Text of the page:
Auerbach asks the question in her article “A Barkeeper Entering the Kingdom of Heaven:  Did Mark Twain Really Hate Jane Austen?” – she concludes that perhaps Twain was “a closet Janeite, a fake who read and appreciated far more of Jane Austen than he admitted” [p.299]; that his astute and unfinished essay on Austen indeed proved that he really “got” her [p.301], and despite all his moanings to the contrary, they were more alike than not in observing and depicting human foibles and relying on humor to best express their views [Auerbach compares Twain and Austen to the pairing of Bogart and Hepburn in the film The African Queen: Twain "the irrepressible riverboat pilot, and Austen, the tea-drinking maiden aunt." [p. 302]- this made me smile!]

I am appending several passages from Twain’s essay, as it quite delightful and many of you may not have read it.  Go out and buy the book – and the other essays cover all manner of Twain’s humorous musings.

Whenever I take up “Pride and Prejudice” or “Sense and Sensibility,” I feel like a barkeeper entering the Kingdom of Heaven. I mean, I feel as he would probably feel, would almost certainly feel. I am quite sure I know what his sensations would be—and his private comments. He would be certain to curl his lip, as those ultra-good Presbyterians went filing self-complacently along. Because he considered himself better than they? Not at all. They would not be to his taste—that is all.

*****

Does Jane Austen do her work too remorselessly well? For me, I mean? Maybe that is it. She makes me detest all her people, without reserve. Is that her intention? It is not believable. Then is it her purpose to make the reader detest her people up to the middle of the book and like them in the rest of the chapters? That could be. That would be high art. It would be worth while, too. Some day I will examine the other end of her books and see.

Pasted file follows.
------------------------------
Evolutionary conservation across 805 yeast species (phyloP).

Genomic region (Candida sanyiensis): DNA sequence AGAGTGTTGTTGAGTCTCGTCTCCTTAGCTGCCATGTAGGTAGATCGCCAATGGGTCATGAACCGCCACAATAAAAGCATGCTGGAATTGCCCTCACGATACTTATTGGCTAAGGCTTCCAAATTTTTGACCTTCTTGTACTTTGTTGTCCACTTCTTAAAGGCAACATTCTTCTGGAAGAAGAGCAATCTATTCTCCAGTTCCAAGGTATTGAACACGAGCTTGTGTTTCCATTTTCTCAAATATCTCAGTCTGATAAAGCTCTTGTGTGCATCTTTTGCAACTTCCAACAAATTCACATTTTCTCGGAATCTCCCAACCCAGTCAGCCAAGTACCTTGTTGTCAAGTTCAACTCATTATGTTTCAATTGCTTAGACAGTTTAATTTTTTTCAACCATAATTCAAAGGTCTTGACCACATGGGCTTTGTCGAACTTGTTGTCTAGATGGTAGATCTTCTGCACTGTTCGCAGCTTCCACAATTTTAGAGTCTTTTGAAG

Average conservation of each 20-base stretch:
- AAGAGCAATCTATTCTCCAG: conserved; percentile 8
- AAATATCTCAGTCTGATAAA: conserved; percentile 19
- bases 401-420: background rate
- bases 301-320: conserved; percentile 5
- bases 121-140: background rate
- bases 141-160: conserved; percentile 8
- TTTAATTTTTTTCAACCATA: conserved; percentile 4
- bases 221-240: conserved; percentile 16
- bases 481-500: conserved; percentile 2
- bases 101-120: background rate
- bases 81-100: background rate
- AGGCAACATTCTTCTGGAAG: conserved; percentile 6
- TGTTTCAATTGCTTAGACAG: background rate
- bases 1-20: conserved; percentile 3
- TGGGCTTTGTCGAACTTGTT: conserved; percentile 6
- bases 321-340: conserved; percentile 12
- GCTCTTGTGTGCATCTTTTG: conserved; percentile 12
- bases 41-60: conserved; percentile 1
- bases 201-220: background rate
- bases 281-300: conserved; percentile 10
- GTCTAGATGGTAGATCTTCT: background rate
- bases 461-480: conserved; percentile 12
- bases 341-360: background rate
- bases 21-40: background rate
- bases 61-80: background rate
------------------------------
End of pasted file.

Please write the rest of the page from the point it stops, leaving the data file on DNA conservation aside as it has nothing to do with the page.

***

All the great critics praise her art generously.  To start with, they say she draws her characters with sharp distinction and a sure touch.  I believe that this is true, as long as the characters she is drawing are odious.  I am doing “Sense and Sensibility” now, and have accomplished the first third of it – not for the first time.  To my mind, Marianne is not attractive; I am sure I should not care for her, in actual life. I suppose she was intended to be unattractive.  Edward Ferrars has fallen in love with Elinor, and she with him; the justification of this may develop later, but thus far there is no way to account for it; for, thus far, Elinor is a wax figure and Edward a shadow, and how could such manufactures as these warm up and feel a passion.